Great Rift Valley

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Map of the Great Rift Valley MapGreatRiftValley.png
Map of the Great Rift Valley

The Great Rift Valley is a series of contiguous geographic trenches, approximately 7,000 kilometres (4,300 mi) in total length, that runs from the Beqaa Valley in Lebanon which is in Asia to Mozambique in Southeast Africa. [1] While the name continues in some usages, it is rarely used in geology as it is considered an imprecise merging of separate though related rift and fault systems.

Contents

Today, the term is most often used to refer to the valley of the East African Rift, the divergent plate boundary which extends from the Afar Triple Junction southward across eastern Africa, and is in the process of splitting the African Plate into two new separate plates. Geologists generally refer to these incipient plates as the Nubian Plate and the Somali Plate.

Theoretical extent

Diagram of a rift valley's future evolution into a sea Ocean-birth.svg
Diagram of a rift valley's future evolution into a sea
Satellite image of a graben in the Afar Depression Graben Afar ASTER 20020327.jpg
Satellite image of a graben in the Afar Depression

Today these rifts and faults are seen as distinct, although connected, but originally, the Great Rift Valley was thought to be a single feature that extended from Lebanon in the north to Mozambique in the south, where it constitutes one of two distinct physiographic provinces of the East African mountains. It included what today is called the Lebanese section of the Dead Sea Transform, the Jordan Rift Valley, Red Sea Rift and the East African Rift. [2] These rifts and faults were formed 35 million years ago.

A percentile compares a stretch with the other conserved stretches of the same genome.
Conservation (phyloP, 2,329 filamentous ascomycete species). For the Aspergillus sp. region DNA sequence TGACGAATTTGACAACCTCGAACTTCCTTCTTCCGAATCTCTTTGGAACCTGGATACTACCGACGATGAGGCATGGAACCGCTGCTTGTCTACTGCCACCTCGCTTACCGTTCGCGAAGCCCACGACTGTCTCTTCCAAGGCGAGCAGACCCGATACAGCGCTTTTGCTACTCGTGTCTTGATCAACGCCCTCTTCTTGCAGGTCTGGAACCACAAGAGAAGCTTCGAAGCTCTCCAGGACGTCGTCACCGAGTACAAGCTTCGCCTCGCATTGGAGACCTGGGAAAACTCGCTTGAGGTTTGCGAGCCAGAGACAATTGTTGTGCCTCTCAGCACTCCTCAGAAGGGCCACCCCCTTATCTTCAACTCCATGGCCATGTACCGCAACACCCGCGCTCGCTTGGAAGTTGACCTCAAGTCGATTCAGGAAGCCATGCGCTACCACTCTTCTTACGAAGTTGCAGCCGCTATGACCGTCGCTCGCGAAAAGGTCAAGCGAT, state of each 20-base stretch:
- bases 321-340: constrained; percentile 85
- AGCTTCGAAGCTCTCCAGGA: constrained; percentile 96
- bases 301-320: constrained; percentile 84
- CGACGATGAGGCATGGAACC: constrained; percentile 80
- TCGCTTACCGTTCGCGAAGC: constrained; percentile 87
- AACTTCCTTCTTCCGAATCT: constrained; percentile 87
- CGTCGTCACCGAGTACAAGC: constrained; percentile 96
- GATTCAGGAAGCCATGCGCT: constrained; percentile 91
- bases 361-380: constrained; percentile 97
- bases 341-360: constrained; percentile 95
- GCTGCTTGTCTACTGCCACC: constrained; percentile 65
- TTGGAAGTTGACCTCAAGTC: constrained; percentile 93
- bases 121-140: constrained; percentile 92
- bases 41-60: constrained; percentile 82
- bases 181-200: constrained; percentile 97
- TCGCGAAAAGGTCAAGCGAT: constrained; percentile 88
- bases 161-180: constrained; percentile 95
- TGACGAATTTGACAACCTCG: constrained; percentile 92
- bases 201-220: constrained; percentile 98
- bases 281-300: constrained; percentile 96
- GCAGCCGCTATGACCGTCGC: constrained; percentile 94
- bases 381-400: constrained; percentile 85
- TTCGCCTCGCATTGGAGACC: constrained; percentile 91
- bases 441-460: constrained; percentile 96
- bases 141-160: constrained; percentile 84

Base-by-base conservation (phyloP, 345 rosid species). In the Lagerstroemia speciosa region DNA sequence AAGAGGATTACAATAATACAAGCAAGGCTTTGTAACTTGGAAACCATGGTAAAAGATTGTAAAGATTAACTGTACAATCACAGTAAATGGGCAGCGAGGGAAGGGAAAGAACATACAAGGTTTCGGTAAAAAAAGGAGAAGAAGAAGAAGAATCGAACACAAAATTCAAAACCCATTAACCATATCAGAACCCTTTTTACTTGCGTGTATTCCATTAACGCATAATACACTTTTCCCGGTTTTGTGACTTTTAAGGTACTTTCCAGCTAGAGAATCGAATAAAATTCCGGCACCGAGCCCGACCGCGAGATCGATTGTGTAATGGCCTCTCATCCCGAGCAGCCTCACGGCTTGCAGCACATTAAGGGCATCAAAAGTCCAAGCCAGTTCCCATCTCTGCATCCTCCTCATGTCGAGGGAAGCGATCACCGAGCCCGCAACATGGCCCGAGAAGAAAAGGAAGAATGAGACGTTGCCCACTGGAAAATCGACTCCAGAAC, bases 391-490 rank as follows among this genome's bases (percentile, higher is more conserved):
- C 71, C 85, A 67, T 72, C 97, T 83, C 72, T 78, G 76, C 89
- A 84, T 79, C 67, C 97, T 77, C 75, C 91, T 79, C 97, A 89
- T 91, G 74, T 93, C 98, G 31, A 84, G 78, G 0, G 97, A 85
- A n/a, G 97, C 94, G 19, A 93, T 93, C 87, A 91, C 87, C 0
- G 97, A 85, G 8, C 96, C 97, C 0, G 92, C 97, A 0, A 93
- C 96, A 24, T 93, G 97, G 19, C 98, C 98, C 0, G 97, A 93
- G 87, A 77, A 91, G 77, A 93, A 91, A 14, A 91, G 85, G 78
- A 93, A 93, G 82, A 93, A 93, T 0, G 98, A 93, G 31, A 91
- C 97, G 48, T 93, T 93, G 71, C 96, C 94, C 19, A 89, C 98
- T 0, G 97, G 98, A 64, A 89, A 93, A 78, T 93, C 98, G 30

Asia

The northeast corner of Jacob's Ford in Israel visualizes the drift of the Arabian Plate against the Nubian Plate NEcornerChastellet2009.JPG
The northeast corner of Jacob's Ford in Israel visualizes the drift of the Arabian Plate against the Nubian Plate

The northernmost parts of the Rift corresponds to the central section of what is called today the Dead Sea Transform (DST) or Rift. This midsection of the DST forms the Beqaa Valley in Lebanon, separating the Lebanon from the Anti-Lebanon Mountains. Further south it is known as the Hula Valley separating the Galilee mountains and the Golan Heights. [3]

The Jordan River begins here and flows southward through Lake Hula into the Sea of Galilee in Israel. The Rift then continues south through the Jordan Rift Valley into the Dead Sea on the Israeli-Jordanian border. From the Dead Sea southwards, the Rift is occupied by the Wadi Arabah, then the Gulf of Aqaba, and then the Red Sea. [3]